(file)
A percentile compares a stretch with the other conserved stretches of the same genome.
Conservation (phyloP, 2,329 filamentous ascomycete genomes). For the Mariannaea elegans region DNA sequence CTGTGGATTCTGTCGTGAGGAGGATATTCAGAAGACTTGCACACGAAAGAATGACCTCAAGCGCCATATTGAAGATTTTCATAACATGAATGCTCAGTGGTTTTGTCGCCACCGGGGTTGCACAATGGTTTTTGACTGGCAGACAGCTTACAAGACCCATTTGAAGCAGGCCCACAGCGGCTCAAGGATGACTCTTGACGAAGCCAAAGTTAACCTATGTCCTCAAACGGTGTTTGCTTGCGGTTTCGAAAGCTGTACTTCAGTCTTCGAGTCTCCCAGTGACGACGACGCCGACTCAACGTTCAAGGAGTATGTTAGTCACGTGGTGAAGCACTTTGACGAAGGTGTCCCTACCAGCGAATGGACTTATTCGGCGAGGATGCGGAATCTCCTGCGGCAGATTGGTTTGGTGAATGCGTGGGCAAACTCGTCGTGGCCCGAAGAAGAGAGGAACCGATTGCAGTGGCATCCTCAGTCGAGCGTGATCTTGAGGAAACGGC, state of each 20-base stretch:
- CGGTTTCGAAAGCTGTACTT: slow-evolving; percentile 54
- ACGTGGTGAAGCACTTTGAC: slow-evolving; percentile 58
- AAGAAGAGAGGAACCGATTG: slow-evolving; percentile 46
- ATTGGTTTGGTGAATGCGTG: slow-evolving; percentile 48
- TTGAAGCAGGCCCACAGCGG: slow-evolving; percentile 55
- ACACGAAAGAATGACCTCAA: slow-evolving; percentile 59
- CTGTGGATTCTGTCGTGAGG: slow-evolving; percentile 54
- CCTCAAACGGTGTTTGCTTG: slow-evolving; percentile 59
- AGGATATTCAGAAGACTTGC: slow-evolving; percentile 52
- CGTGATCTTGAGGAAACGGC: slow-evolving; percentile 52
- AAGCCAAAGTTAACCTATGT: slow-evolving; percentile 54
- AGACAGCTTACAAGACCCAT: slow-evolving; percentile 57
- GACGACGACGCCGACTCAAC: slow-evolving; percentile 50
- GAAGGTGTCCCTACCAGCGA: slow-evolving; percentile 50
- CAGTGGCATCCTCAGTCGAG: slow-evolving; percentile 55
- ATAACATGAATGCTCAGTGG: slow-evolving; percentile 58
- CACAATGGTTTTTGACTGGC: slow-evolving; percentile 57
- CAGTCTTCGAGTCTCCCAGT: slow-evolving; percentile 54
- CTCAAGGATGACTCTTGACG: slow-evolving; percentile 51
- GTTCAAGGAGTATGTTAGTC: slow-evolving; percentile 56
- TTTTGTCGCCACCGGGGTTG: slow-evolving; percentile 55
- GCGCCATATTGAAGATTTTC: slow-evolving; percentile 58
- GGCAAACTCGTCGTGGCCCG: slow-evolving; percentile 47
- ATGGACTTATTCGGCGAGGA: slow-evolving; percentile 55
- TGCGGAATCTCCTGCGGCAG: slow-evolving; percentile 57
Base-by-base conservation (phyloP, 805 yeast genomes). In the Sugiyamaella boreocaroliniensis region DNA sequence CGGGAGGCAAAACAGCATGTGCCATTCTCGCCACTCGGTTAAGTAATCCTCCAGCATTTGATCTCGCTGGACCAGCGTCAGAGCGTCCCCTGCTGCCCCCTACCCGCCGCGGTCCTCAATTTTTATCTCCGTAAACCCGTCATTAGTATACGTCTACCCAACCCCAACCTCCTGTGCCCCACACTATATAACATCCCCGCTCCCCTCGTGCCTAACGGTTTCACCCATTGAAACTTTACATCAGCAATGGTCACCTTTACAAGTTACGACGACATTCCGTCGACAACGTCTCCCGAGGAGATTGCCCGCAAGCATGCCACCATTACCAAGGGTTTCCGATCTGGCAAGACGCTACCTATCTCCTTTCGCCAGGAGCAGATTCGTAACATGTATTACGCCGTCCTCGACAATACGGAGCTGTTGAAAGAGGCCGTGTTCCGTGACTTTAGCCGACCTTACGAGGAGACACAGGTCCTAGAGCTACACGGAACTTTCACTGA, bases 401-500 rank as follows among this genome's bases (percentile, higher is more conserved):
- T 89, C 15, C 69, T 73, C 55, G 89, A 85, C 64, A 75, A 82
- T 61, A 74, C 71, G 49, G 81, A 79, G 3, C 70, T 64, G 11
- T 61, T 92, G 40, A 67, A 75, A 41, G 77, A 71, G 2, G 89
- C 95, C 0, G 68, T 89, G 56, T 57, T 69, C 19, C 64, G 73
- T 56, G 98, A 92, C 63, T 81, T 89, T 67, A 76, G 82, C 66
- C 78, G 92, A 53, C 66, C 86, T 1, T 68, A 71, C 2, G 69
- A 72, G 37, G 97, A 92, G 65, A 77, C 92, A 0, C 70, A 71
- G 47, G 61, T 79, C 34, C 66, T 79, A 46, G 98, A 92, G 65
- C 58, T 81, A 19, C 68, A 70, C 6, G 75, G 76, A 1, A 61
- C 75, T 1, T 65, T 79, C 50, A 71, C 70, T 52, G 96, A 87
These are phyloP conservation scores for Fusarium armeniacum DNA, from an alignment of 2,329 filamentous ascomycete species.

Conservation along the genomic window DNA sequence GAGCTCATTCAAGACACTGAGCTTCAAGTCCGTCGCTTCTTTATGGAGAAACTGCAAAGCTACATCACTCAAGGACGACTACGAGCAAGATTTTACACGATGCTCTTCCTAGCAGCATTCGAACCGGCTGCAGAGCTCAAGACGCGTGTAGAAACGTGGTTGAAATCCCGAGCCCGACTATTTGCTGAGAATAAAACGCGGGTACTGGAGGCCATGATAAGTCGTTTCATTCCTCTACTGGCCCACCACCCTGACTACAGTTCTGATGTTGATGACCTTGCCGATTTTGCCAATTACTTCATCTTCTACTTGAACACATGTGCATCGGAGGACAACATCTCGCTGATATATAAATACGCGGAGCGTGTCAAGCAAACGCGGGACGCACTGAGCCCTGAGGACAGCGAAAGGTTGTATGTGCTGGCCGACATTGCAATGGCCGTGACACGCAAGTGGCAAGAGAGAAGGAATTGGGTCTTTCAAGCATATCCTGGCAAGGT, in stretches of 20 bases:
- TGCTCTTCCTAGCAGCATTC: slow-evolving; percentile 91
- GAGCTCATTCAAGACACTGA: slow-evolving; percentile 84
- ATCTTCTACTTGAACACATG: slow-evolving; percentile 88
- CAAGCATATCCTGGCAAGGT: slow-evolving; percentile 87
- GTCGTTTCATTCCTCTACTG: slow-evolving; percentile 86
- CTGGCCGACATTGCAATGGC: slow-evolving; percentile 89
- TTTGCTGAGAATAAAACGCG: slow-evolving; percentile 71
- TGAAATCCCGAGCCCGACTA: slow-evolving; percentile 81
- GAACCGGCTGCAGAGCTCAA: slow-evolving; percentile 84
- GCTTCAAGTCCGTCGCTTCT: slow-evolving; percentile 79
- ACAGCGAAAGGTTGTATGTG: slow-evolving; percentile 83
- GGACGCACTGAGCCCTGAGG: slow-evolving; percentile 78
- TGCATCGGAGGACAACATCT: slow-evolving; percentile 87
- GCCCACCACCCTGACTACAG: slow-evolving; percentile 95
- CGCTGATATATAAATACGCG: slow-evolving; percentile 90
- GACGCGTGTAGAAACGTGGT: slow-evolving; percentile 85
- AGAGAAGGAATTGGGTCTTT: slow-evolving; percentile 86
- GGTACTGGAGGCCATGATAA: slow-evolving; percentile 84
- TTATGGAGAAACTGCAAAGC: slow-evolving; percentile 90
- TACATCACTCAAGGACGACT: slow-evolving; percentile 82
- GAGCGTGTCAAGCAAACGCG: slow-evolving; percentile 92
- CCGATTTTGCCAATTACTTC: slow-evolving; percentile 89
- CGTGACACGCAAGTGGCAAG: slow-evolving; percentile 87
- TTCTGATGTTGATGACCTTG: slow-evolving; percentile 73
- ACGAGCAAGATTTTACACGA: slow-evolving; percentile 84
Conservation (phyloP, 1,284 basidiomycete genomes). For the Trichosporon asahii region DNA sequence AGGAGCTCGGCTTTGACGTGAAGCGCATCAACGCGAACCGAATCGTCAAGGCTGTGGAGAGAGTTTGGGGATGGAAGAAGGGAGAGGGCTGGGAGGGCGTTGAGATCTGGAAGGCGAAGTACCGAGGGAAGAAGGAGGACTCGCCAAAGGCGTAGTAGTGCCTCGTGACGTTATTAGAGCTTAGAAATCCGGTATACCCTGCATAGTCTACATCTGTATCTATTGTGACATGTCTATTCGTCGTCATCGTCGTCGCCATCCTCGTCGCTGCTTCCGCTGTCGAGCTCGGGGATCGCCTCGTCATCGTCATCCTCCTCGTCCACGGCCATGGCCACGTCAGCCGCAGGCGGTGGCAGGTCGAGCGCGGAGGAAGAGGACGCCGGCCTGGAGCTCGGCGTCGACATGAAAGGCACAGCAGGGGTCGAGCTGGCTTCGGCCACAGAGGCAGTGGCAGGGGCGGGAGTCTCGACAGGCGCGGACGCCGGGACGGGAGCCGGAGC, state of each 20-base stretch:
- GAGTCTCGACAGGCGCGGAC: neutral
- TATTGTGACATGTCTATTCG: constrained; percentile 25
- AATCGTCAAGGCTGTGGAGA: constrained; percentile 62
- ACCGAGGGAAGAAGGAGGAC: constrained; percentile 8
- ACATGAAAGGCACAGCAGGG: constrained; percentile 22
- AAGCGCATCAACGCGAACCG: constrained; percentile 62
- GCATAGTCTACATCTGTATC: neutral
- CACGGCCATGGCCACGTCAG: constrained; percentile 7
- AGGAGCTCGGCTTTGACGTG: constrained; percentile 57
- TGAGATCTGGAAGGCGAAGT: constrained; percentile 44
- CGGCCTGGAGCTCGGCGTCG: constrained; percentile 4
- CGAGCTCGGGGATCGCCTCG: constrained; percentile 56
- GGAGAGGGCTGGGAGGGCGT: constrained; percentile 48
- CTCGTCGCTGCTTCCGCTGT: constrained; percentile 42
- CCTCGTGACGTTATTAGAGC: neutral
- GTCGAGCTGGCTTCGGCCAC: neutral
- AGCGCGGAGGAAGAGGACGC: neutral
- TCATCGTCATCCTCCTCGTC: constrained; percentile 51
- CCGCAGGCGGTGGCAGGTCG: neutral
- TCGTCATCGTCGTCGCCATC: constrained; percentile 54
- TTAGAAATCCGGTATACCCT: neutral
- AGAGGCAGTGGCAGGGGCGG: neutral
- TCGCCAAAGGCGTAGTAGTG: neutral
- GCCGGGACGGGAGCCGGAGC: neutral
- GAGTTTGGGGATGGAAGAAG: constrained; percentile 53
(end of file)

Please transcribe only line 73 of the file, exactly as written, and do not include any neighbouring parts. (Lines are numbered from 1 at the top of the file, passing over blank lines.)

- GCATAGTCTACATCTGTATC: neutral